Rising in the high moorland beside Hadrian’s Wall, Haltwhistle Burn is one of the hidden treasures of the Northumberland National Park.
It can vary from babbling brook to rushing torrent depending on the season but it has its own special charm no matter what the weather.
The upland part of the valley runs through wild moorland but south of General Wade’s Military Road (the B6318 - the longest B road in the country!) its character changes, first to meander through herb rich meadow and then to tumble its way through a dramatic gorge and luxuriant woodland until it joins the River South Tyne below the town of Haltwhistle.
The rocks exposed in the cliffs of the Burn Gorge date from the Carboniferous Period, some 300 million years ago - a period when the land that was to become Northumberland lay close to the equator and was subject to many changes of condition, from tropical seas to great river deltas and lush forests. The rocks that were laid down at that time have been cut through by the waters of the burn to leave dramatic exposures which have been exploited by the people of Haltwhistle for hundreds of years.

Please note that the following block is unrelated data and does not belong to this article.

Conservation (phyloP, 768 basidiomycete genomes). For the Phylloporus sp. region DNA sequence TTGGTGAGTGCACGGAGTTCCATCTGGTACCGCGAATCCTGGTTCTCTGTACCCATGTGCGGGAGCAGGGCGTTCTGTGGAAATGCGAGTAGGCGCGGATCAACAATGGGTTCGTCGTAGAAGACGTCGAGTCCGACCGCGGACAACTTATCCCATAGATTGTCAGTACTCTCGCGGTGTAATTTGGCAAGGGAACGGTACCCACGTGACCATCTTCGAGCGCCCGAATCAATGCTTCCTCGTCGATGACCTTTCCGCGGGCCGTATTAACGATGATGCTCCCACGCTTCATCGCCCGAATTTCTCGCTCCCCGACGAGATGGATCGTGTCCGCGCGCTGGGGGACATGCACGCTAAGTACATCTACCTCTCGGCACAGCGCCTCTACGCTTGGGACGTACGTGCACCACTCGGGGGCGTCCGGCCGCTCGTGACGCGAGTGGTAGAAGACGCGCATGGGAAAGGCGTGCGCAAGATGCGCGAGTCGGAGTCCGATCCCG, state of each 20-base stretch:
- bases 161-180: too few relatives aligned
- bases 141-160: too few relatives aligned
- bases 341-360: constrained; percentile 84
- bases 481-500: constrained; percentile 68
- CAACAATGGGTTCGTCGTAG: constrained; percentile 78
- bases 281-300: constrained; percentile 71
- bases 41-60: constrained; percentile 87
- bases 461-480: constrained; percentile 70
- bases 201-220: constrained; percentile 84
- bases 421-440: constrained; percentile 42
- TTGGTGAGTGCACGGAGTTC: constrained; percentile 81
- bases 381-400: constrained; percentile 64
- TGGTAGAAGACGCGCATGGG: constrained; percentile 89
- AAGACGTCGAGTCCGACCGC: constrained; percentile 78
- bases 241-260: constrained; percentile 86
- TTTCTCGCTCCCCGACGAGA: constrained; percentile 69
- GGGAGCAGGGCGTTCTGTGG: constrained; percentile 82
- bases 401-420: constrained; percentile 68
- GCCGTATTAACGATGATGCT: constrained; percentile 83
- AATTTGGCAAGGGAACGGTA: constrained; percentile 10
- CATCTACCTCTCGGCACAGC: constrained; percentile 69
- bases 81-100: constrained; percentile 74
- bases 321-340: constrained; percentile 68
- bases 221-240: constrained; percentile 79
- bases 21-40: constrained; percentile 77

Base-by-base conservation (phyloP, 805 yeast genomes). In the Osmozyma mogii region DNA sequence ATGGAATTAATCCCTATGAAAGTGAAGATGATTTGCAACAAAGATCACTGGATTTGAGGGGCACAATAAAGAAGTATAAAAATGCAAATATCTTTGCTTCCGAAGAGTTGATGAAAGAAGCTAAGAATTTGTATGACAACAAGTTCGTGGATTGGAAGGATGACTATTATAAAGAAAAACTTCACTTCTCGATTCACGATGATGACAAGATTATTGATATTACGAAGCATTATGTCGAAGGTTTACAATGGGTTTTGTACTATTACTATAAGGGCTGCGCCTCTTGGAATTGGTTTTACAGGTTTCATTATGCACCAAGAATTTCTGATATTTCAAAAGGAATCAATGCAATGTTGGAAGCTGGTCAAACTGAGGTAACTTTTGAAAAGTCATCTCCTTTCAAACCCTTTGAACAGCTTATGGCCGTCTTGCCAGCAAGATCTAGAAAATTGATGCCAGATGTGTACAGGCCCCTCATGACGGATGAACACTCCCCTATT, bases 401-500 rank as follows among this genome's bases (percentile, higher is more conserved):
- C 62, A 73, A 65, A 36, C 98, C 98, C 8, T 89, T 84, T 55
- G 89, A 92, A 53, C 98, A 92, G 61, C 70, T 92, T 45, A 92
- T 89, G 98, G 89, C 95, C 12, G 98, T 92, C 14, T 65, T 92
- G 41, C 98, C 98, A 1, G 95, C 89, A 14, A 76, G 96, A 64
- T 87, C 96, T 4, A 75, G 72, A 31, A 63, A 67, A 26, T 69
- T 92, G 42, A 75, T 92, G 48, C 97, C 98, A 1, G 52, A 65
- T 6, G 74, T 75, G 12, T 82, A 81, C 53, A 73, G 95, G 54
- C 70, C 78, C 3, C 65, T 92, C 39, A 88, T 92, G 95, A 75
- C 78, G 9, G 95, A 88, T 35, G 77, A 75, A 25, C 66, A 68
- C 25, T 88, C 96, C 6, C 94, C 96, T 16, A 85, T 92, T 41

Although the Burn is filled with lush woodland and has become a haven for wildlife, it was not always so. The power of the stream was harnessed from Roman times to drive the machinery of corn and woollen mills. The rich rocks of the burn gorge were exploited for building stone, lime, coal and clay. The enigmatic remains of three woollen mills and three pits can be located whilst the large brickwork’s, which occupied both banks in the 1860s, has vanished with scarcely a trace.
Explore The Burn
Take a gentle amble from the Market Town of Haltwhistle along the well signed route beside the Haltwhistle Burn. Enigmatic ruins, abundant wildlife and the tranquility of the flowing water: a short stroll or the start of a day’s walk through Hadrian’s Wall Country.
The Haltwhistle Burn Footpath can be accessed from Willa Road going north from Fair Hill. From there you can go north through the lush woods and dramatic scenery of the Burn Gorge and follow it to its source in the moors beside the Roman Wall or take the path south towards the foot of the town.
Whichever way you turn you can experience the wildlife and discover something of the burn’s industrial heritage as this small stream and its rich geology provided employment and resources for Haltwhistle and the surrounding communities from the 17th century until the 1960s.
Find out more on the Haltwhistle Burn website » Haltwhistleburn.org